Now in order to make some advanced programs, we need to know about this basic thing called Operators. I have expained earlier about micro processor programming where we use statements like 2E 23,34 for instructing the processor to perform an add operation. But it is very low level, and it is difficult for us. So better approach which C give us is Operators.

In general terms, an operator is a function that specify specific actions on objects. Those objects which acts as an input to the operator is called an operand. Let us see the different types of operators used in C. The following are categorised based on the operation they perform.

i) Arithmetic Operators : These operators are used for performing arithmetic operations like Addition, Subtraction, Multiplication, Division, Modulus Operator.

While the first four operators can be used for floating point numbers also, modulo operators can be used only for Integers.

ii) Assignment Operators : If you look at the above code, you could see that we have used "=". This is called the assignment operator. What it does is, evaluates the expression on the right hand side and assigns the result of the evaluation to the operand in the left hand side. Hence the left hand operand cannot be an expression.

There are also some special assignment operator called Short hand operator.

This is pretty much useful while we need to store the result in one of the operands.

iii) Relational operators : These operators are used for comparing two operands. The result of the operation is either true(1 or non zero value) and false(0). It is used in conditional statements where we need to perform certain set of operation if a condition is true, or another set of operations if a condition is false.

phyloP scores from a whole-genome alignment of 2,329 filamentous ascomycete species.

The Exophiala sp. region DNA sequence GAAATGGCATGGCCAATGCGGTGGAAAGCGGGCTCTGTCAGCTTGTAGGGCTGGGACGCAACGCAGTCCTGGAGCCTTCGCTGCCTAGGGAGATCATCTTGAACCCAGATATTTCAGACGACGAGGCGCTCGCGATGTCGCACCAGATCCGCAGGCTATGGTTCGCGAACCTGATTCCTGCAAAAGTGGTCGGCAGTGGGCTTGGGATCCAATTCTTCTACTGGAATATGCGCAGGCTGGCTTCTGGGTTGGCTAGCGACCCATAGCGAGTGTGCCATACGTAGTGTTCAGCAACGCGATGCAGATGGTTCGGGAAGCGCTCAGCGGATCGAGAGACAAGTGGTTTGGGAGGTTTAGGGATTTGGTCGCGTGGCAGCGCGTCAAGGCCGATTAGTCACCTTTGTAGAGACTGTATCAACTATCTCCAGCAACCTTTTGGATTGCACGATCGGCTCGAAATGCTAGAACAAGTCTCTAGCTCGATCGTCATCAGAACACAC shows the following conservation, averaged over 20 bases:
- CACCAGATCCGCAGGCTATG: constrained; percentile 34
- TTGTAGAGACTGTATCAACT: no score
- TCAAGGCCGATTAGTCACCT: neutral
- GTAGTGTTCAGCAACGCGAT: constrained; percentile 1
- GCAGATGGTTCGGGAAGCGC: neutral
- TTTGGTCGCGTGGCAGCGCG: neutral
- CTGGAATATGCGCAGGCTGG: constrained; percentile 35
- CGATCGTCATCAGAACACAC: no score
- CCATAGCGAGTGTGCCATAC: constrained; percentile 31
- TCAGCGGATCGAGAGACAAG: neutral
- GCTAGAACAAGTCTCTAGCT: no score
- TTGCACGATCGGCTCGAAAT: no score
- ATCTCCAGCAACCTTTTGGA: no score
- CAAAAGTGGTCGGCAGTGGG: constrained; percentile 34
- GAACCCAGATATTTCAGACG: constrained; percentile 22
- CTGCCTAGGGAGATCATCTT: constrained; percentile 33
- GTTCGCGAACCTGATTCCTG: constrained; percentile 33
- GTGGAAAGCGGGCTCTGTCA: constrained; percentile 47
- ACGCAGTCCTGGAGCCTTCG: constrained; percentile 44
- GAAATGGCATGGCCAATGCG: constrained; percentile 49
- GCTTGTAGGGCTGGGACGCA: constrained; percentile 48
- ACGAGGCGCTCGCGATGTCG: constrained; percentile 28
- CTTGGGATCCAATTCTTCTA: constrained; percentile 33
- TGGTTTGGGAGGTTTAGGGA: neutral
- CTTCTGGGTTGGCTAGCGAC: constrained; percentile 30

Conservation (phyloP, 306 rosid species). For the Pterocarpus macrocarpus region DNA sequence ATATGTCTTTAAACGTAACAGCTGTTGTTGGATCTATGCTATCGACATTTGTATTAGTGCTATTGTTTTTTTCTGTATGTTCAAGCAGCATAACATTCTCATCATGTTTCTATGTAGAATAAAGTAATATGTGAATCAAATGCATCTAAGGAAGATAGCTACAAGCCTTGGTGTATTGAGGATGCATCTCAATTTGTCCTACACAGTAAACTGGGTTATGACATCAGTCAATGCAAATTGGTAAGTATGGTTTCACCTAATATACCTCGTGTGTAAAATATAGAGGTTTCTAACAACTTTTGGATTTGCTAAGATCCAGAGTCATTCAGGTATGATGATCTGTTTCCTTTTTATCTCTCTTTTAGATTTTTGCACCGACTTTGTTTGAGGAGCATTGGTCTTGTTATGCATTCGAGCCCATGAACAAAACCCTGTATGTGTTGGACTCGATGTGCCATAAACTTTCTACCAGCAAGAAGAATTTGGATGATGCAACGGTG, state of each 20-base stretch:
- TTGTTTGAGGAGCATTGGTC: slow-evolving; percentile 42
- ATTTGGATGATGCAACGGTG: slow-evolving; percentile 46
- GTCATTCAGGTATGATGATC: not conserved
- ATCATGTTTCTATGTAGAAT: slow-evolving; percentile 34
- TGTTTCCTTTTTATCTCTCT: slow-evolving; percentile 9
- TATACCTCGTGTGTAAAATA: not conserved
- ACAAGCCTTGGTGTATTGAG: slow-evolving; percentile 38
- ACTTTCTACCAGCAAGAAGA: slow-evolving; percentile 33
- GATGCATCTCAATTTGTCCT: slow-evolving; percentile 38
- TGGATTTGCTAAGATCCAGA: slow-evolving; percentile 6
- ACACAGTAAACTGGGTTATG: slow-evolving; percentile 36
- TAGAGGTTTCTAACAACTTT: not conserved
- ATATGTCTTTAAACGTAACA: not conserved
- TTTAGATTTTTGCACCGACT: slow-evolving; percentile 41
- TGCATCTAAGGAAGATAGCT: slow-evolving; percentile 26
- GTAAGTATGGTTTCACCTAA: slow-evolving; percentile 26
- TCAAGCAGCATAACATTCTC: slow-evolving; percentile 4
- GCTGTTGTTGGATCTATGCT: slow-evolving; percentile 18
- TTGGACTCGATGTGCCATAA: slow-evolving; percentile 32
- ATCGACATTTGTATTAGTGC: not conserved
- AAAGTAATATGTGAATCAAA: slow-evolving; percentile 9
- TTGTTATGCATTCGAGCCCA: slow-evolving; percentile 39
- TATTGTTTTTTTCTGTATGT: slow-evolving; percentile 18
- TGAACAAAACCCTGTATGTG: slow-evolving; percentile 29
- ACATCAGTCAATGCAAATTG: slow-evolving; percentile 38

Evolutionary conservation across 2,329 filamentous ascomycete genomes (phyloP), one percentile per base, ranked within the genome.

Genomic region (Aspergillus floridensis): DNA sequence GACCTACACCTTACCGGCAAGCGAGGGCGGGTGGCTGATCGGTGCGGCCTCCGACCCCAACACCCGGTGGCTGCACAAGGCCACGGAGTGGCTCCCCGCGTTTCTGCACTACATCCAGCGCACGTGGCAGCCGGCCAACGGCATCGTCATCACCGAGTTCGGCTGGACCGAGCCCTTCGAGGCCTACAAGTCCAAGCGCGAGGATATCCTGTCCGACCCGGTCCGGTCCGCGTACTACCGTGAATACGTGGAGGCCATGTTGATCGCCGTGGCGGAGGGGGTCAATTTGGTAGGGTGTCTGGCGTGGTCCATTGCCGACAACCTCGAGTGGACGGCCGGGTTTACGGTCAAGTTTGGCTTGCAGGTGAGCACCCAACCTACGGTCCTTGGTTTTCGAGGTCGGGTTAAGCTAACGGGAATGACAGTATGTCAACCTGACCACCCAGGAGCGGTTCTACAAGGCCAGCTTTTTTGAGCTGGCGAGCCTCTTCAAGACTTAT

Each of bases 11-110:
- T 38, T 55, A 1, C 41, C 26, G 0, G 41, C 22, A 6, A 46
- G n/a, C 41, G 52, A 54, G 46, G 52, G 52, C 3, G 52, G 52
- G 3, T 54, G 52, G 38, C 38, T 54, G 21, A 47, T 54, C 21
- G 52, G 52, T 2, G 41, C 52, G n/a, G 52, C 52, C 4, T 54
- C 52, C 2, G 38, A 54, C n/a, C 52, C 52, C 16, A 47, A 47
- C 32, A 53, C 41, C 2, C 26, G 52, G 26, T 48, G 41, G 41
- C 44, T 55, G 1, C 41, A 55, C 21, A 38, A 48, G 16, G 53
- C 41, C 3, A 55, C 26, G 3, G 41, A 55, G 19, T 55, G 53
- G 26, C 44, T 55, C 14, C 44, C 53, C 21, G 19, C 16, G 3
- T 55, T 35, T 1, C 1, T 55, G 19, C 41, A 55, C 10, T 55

This post is getting pretty big, so lets continue in my next post on operators :)

In general terms, an operator is a function that specify specific actions on objects. Those objects which acts as an input to the operator is called an operand. Let us see the different types of operators used in C. The following are categorised based on the operation they perform.

i) Arithmetic Operators : These operators are used for performing arithmetic operations like Addition, Subtraction, Multiplication, Division, Modulus Operator.

Code

iNum3 = iNum1 + iNum2; // Addition operation

iNum3 = iNum1 - iNum2; // Subtraction operation

iNum3 = iNum1 * iNum2; // Multiplication operation

iNum3 = iNum1 / iNum2; // Division operation

iNum3 = iNum1 % iNum2; // Modulo operation (Gives remainder of division operation - iNum1/iNum2)

While the first four operators can be used for floating point numbers also, modulo operators can be used only for Integers.

ii) Assignment Operators : If you look at the above code, you could see that we have used "=". This is called the assignment operator. What it does is, evaluates the expression on the right hand side and assigns the result of the evaluation to the operand in the left hand side. Hence the left hand operand cannot be an expression.

There are also some special assignment operator called Short hand operator.

Code

iNum1 += iNum2; // Similar to iNum1 = iNum1 + iNum2

iNum1 -= iNum2; // Similar to iNum1 = iNum1 - iNum2

iNum1 *= iNum2; // Similar to iNum1 = iNum1 * iNum2

iNum1 /= iNum2; // Similar to iNum1 = iNum1 / iNum2

iNum1 %= iNum2; // Similar to iNum1 = iNum1 % iNum2

This is pretty much useful while we need to store the result in one of the operands.

iii) Relational operators : These operators are used for comparing two operands. The result of the operation is either true(1 or non zero value) and false(0). It is used in conditional statements where we need to perform certain set of operation if a condition is true, or another set of operations if a condition is false.

Code

int iNum1=10;

int iNum2=20;

// Checks whether iNum1 is equal to iNum2

printf("%d\n",iNum1 == iNum2);

// Checks whether iNum1 is greater than iNum2

printf("%d\n",iNum1 > iNum2);

// Checks whether iNum1 is greater than or equal to iNum2

printf("%d\n",iNum1 >= iNum2);

// Checks whether iNum1 is lesser than iNum2

printf("%d\n",iNum1 < iNum2);

// Checks whether iNum1 is lesser than or equal to iNum2

printf("%d\n",iNum1 <= iNum2);

// Checks whether iNum1 is not equal to iNum2

printf("%d\n",iNum1 != iNum2);

Output

0

0

0

1

1

1

This post is getting pretty big, so lets continue in my next post on operators :)

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